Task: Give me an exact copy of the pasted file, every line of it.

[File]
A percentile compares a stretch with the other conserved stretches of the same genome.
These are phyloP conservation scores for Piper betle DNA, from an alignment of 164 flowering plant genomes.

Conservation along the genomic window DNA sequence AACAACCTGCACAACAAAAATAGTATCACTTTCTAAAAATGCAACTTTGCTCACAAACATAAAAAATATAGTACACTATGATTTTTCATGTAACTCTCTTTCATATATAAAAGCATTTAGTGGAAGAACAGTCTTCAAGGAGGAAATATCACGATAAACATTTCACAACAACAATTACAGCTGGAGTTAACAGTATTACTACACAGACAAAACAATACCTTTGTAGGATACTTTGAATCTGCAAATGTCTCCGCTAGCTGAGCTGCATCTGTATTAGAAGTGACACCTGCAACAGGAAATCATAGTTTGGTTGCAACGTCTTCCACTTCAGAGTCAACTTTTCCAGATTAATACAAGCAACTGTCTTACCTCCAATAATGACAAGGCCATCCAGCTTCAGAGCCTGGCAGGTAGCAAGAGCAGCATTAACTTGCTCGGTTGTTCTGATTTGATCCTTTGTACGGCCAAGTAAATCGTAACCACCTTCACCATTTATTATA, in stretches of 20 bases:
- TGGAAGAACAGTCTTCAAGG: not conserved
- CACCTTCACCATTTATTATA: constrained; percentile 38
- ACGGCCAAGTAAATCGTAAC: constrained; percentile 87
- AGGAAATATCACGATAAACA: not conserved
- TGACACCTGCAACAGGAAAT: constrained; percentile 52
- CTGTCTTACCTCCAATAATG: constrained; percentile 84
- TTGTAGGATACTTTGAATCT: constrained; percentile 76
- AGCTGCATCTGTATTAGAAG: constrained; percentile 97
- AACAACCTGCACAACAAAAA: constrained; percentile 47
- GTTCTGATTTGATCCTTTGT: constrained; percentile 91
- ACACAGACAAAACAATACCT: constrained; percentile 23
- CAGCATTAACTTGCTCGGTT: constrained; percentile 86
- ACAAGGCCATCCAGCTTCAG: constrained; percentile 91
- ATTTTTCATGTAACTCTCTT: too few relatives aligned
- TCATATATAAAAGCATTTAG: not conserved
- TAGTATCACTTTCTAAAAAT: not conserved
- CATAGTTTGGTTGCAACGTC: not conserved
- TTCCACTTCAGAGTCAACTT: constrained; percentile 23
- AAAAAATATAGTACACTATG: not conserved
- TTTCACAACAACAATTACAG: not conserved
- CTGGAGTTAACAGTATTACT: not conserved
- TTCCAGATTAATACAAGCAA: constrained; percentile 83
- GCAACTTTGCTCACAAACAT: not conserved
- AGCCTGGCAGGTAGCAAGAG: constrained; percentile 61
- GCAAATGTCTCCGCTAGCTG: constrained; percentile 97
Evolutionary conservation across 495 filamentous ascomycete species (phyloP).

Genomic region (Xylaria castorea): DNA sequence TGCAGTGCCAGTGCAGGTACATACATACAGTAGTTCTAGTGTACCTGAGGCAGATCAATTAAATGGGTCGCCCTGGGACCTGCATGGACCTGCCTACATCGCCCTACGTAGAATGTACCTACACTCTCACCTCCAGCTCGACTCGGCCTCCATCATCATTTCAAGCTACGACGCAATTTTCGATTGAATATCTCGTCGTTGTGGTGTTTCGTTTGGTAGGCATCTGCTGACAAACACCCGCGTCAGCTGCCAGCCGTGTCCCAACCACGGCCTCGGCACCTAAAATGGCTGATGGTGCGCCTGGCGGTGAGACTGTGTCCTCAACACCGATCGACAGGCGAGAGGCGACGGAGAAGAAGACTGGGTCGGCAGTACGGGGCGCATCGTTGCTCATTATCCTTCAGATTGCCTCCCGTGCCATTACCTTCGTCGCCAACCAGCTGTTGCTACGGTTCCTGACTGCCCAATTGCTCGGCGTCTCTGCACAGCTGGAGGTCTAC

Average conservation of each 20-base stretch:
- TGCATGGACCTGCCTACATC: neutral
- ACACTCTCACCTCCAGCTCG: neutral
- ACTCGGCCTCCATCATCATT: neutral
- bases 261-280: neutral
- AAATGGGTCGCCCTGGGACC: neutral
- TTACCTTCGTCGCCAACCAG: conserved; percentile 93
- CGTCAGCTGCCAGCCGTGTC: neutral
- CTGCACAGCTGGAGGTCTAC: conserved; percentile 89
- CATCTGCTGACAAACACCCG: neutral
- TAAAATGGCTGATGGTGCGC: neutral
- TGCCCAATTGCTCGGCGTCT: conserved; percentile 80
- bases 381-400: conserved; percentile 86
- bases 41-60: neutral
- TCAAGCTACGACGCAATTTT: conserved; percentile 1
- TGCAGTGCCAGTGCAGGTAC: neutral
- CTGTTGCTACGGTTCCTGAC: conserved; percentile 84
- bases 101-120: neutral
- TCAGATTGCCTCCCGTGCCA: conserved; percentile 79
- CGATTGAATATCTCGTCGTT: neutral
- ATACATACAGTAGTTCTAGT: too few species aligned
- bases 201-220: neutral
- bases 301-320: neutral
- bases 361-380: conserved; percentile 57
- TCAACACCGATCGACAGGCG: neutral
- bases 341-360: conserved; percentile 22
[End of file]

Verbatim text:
A percentile compares a stretch with the other conserved stretches of the same genome.
These are phyloP conservation scores for Piper betle DNA, from an alignment of 164 flowering plant genomes.

Conservation along the genomic window DNA sequence AACAACCTGCACAACAAAAATAGTATCACTTTCTAAAAATGCAACTTTGCTCACAAACATAAAAAATATAGTACACTATGATTTTTCATGTAACTCTCTTTCATATATAAAAGCATTTAGTGGAAGAACAGTCTTCAAGGAGGAAATATCACGATAAACATTTCACAACAACAATTACAGCTGGAGTTAACAGTATTACTACACAGACAAAACAATACCTTTGTAGGATACTTTGAATCTGCAAATGTCTCCGCTAGCTGAGCTGCATCTGTATTAGAAGTGACACCTGCAACAGGAAATCATAGTTTGGTTGCAACGTCTTCCACTTCAGAGTCAACTTTTCCAGATTAATACAAGCAACTGTCTTACCTCCAATAATGACAAGGCCATCCAGCTTCAGAGCCTGGCAGGTAGCAAGAGCAGCATTAACTTGCTCGGTTGTTCTGATTTGATCCTTTGTACGGCCAAGTAAATCGTAACCACCTTCACCATTTATTATA, in stretches of 20 bases:
- TGGAAGAACAGTCTTCAAGG: not conserved
- CACCTTCACCATTTATTATA: constrained; percentile 38
- ACGGCCAAGTAAATCGTAAC: constrained; percentile 87
- AGGAAATATCACGATAAACA: not conserved
- TGACACCTGCAACAGGAAAT: constrained; percentile 52
- CTGTCTTACCTCCAATAATG: constrained; percentile 84
- TTGTAGGATACTTTGAATCT: constrained; percentile 76
- AGCTGCATCTGTATTAGAAG: constrained; percentile 97
- AACAACCTGCACAACAAAAA: constrained; percentile 47
- GTTCTGATTTGATCCTTTGT: constrained; percentile 91
- ACACAGACAAAACAATACCT: constrained; percentile 23
- CAGCATTAACTTGCTCGGTT: constrained; percentile 86
- ACAAGGCCATCCAGCTTCAG: constrained; percentile 91
- ATTTTTCATGTAACTCTCTT: too few relatives aligned
- TCATATATAAAAGCATTTAG: not conserved
- TAGTATCACTTTCTAAAAAT: not conserved
- CATAGTTTGGTTGCAACGTC: not conserved
- TTCCACTTCAGAGTCAACTT: constrained; percentile 23
- AAAAAATATAGTACACTATG: not conserved
- TTTCACAACAACAATTACAG: not conserved
- CTGGAGTTAACAGTATTACT: not conserved
- TTCCAGATTAATACAAGCAA: constrained; percentile 83
- GCAACTTTGCTCACAAACAT: not conserved
- AGCCTGGCAGGTAGCAAGAG: constrained; percentile 61
- GCAAATGTCTCCGCTAGCTG: constrained; percentile 97
Evolutionary conservation across 495 filamentous ascomycete species (phyloP).

Genomic region (Xylaria castorea): DNA sequence TGCAGTGCCAGTGCAGGTACATACATACAGTAGTTCTAGTGTACCTGAGGCAGATCAATTAAATGGGTCGCCCTGGGACCTGCATGGACCTGCCTACATCGCCCTACGTAGAATGTACCTACACTCTCACCTCCAGCTCGACTCGGCCTCCATCATCATTTCAAGCTACGACGCAATTTTCGATTGAATATCTCGTCGTTGTGGTGTTTCGTTTGGTAGGCATCTGCTGACAAACACCCGCGTCAGCTGCCAGCCGTGTCCCAACCACGGCCTCGGCACCTAAAATGGCTGATGGTGCGCCTGGCGGTGAGACTGTGTCCTCAACACCGATCGACAGGCGAGAGGCGACGGAGAAGAAGACTGGGTCGGCAGTACGGGGCGCATCGTTGCTCATTATCCTTCAGATTGCCTCCCGTGCCATTACCTTCGTCGCCAACCAGCTGTTGCTACGGTTCCTGACTGCCCAATTGCTCGGCGTCTCTGCACAGCTGGAGGTCTAC

Average conservation of each 20-base stretch:
- TGCATGGACCTGCCTACATC: neutral
- ACACTCTCACCTCCAGCTCG: neutral
- ACTCGGCCTCCATCATCATT: neutral
- bases 261-280: neutral
- AAATGGGTCGCCCTGGGACC: neutral
- TTACCTTCGTCGCCAACCAG: conserved; percentile 93
- CGTCAGCTGCCAGCCGTGTC: neutral
- CTGCACAGCTGGAGGTCTAC: conserved; percentile 89
- CATCTGCTGACAAACACCCG: neutral
- TAAAATGGCTGATGGTGCGC: neutral
- TGCCCAATTGCTCGGCGTCT: conserved; percentile 80
- bases 381-400: conserved; percentile 86
- bases 41-60: neutral
- TCAAGCTACGACGCAATTTT: conserved; percentile 1
- TGCAGTGCCAGTGCAGGTAC: neutral
- CTGTTGCTACGGTTCCTGAC: conserved; percentile 84
- bases 101-120: neutral
- TCAGATTGCCTCCCGTGCCA: conserved; percentile 79
- CGATTGAATATCTCGTCGTT: neutral
- ATACATACAGTAGTTCTAGT: too few species aligned
- bases 201-220: neutral
- bases 301-320: neutral
- bases 361-380: conserved; percentile 57
- TCAACACCGATCGACAGGCG: neutral
- bases 341-360: conserved; percentile 22